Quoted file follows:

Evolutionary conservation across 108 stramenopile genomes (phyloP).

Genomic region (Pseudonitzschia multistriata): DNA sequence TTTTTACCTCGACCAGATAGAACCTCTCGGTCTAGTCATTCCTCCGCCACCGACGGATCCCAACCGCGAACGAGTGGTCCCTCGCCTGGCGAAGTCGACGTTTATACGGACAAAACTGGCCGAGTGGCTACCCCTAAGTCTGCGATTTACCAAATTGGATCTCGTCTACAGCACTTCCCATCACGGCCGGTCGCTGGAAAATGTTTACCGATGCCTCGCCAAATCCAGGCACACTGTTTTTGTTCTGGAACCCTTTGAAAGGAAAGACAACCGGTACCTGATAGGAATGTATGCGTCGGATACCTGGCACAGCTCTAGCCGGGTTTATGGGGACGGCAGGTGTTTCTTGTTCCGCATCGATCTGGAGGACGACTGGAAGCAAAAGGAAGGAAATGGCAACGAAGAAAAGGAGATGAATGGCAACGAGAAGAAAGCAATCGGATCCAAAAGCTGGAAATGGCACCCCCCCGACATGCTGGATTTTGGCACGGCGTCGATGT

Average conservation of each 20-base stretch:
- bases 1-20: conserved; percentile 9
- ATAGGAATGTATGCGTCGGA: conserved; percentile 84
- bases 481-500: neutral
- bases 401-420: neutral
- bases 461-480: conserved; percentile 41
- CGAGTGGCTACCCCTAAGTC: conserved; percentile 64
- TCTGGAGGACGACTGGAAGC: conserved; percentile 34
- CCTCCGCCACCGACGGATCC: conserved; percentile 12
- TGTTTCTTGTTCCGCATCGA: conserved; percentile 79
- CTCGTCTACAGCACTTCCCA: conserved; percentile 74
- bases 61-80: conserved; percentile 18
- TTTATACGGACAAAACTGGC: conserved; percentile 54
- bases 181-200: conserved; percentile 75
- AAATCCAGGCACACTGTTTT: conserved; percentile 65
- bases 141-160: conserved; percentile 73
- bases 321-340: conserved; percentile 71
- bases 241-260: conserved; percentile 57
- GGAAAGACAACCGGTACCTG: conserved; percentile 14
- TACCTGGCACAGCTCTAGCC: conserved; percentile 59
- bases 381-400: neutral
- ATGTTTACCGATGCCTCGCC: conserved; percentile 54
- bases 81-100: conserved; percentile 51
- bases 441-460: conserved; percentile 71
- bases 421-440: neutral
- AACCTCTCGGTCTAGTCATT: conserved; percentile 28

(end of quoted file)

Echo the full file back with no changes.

Evolutionary conservation across 108 stramenopile genomes (phyloP).

Genomic region (Pseudonitzschia multistriata): DNA sequence TTTTTACCTCGACCAGATAGAACCTCTCGGTCTAGTCATTCCTCCGCCACCGACGGATCCCAACCGCGAACGAGTGGTCCCTCGCCTGGCGAAGTCGACGTTTATACGGACAAAACTGGCCGAGTGGCTACCCCTAAGTCTGCGATTTACCAAATTGGATCTCGTCTACAGCACTTCCCATCACGGCCGGTCGCTGGAAAATGTTTACCGATGCCTCGCCAAATCCAGGCACACTGTTTTTGTTCTGGAACCCTTTGAAAGGAAAGACAACCGGTACCTGATAGGAATGTATGCGTCGGATACCTGGCACAGCTCTAGCCGGGTTTATGGGGACGGCAGGTGTTTCTTGTTCCGCATCGATCTGGAGGACGACTGGAAGCAAAAGGAAGGAAATGGCAACGAAGAAAAGGAGATGAATGGCAACGAGAAGAAAGCAATCGGATCCAAAAGCTGGAAATGGCACCCCCCCGACATGCTGGATTTTGGCACGGCGTCGATGT

Average conservation of each 20-base stretch:
- bases 1-20: conserved; percentile 9
- ATAGGAATGTATGCGTCGGA: conserved; percentile 84
- bases 481-500: neutral
- bases 401-420: neutral
- bases 461-480: conserved; percentile 41
- CGAGTGGCTACCCCTAAGTC: conserved; percentile 64
- TCTGGAGGACGACTGGAAGC: conserved; percentile 34
- CCTCCGCCACCGACGGATCC: conserved; percentile 12
- TGTTTCTTGTTCCGCATCGA: conserved; percentile 79
- CTCGTCTACAGCACTTCCCA: conserved; percentile 74
- bases 61-80: conserved; percentile 18
- TTTATACGGACAAAACTGGC: conserved; percentile 54
- bases 181-200: conserved; percentile 75
- AAATCCAGGCACACTGTTTT: conserved; percentile 65
- bases 141-160: conserved; percentile 73
- bases 321-340: conserved; percentile 71
- bases 241-260: conserved; percentile 57
- GGAAAGACAACCGGTACCTG: conserved; percentile 14
- TACCTGGCACAGCTCTAGCC: conserved; percentile 59
- bases 381-400: neutral
- ATGTTTACCGATGCCTCGCC: conserved; percentile 54
- bases 81-100: conserved; percentile 51
- bases 441-460: conserved; percentile 71
- bases 421-440: neutral
- AACCTCTCGGTCTAGTCATT: conserved; percentile 28